Tom Engelhardt—An America eternally ‘at war’
One could postulate explanations for why our policymakers, military and civilian, continue in such a repetitive and self-destructive vein. Yes, there is the military-industrial complex to be fed. Yes, we are interested in the control of crucial resources, especially energy, and so on.
But it's probably more reasonable to say that a deeply militarized mind-set and the global maneuvers that go with it are by now just a way of life in a Washington eternally "at war." Military actions have become the tics of an overwrought great power with the equivalent of Tourette's syndrome. They happen because they can't help but happen, because they are engraved in the policy DNA of our national security complex. In other words, our leaders can't help themselves.
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Filed under: * Culture-Watch
Science & Technology
* Economics, Politics
Defense, National Security, Military
Politics in General
* International News & Commentary
Ethics / Moral Theology
Posted October 14, 2012 at 11:15 am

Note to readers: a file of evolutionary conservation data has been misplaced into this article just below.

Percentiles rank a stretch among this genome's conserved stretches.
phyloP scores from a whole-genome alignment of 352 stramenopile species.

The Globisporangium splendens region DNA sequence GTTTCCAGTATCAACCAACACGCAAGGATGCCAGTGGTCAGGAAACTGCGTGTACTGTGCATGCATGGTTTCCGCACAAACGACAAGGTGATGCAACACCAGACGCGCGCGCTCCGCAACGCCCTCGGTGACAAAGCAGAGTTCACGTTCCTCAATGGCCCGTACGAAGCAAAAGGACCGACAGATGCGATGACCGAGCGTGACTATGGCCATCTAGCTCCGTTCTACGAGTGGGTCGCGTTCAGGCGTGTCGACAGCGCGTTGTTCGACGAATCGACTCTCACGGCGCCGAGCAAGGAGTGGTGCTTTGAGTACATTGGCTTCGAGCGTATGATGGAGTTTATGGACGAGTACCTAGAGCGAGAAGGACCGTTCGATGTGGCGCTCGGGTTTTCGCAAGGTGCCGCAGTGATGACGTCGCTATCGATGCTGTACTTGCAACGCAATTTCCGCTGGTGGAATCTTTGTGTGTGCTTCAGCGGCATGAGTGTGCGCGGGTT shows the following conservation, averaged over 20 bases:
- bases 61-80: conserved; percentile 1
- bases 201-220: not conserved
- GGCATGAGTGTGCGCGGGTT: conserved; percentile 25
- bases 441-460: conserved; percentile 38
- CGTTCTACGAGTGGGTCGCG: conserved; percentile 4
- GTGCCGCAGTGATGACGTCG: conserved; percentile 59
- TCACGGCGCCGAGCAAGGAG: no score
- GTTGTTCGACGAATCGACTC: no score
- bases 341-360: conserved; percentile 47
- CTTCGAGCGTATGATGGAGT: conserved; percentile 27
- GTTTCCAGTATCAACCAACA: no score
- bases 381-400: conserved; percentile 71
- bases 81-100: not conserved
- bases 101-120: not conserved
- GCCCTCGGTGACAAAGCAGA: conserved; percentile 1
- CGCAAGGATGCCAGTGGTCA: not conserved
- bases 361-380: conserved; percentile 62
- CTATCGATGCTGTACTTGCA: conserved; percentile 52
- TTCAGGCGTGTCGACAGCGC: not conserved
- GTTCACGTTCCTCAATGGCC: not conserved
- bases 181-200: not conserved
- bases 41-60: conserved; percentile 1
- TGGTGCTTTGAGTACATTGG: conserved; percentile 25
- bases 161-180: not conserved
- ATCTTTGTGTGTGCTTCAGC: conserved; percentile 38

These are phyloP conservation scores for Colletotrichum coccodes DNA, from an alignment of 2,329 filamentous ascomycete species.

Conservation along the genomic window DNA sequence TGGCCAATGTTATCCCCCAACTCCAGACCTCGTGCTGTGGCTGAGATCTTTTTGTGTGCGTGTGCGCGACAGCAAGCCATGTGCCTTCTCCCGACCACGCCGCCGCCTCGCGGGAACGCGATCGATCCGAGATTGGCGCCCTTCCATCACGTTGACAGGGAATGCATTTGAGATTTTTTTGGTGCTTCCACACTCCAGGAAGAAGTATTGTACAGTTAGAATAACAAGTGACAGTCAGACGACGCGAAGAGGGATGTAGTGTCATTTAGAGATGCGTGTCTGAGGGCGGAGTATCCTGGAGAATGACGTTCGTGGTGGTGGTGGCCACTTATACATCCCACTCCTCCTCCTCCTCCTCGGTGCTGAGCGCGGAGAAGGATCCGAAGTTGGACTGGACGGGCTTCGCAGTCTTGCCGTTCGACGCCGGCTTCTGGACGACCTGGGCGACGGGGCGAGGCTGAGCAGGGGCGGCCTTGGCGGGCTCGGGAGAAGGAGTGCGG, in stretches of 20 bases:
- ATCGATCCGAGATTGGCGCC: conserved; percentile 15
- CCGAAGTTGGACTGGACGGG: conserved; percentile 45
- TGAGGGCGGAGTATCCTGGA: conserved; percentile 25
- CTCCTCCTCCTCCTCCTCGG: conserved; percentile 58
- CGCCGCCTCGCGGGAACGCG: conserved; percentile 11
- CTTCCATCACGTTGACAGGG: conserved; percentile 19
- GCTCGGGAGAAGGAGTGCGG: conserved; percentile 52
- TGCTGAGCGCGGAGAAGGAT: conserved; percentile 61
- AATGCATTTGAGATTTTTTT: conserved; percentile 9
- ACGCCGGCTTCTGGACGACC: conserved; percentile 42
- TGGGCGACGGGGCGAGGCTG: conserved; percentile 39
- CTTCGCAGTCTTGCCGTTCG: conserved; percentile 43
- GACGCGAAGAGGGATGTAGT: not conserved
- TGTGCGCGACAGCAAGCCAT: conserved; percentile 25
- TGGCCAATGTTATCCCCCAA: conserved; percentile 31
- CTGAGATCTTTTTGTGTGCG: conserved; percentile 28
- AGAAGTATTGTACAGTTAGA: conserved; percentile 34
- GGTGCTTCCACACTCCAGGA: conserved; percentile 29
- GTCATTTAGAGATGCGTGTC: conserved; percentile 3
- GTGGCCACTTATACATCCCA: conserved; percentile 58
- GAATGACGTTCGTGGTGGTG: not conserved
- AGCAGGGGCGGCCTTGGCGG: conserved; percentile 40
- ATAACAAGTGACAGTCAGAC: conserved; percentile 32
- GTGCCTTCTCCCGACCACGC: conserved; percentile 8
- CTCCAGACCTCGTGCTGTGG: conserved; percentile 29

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The URL for this article is http://www.kendallharmon.net/t19/index.php/t19/article/45476/
1. Ad Orientem wrote:
This is one of the better articles I have read on our country’s insane militarism.
October 14, 5:07 pm | [comment link]
2. jkc1945 wrote:
Sorry, Tom, but I don’t think you have it. The ‘problem’ is most certainly not our leaders, or at least not only our leaders. Pogo said it: “We have met the enemy, and he is us.” All of us, and not just us Americans. The problem is all of us.
October 14, 7:53 pm | [comment link]
3. BlueOntario wrote:
Tom Engelhardt needs spend some (more?) time reading Clauswitz. So do most of our policy and law makers. I do have to agree with the second post in that we the people have put the leaders we have in place and have no one but ourselves to blame for their mindless flailing.
October 15, 7:50 am | [comment link]
4. Tamsf wrote:
Maybe one of the reasons we’re so insane militarily is that we’ve seen what happens when you unilaterally disarm. It certainly is easy to sit in your comfy ivory tower and criticize the military complex that permits you the freedom to safely sit in that tower.
I would join the author in criticizing the “military-industrial-complex” that even Eisenhower warned us against. There’s a lot of money to be made pushing for weapon systems that aren’t needed or even wanted. I live in the district that builds the Boeing Osprey, a system that even the Pentagon wanted cancelled but was kept alive by votes in Congress.
But that criticism is very far from criticizing, as you have, our “insane militarism.”
It may take two to tango, but it only takes one to make war. My parents saw directly what happens when you unilaterally disarm by living thru the 30’s and 40’s of the last century. There was a strong and influential peace movement in England and the US in the 30’s. How did that work out? Really, why do you expect it to work out any better now?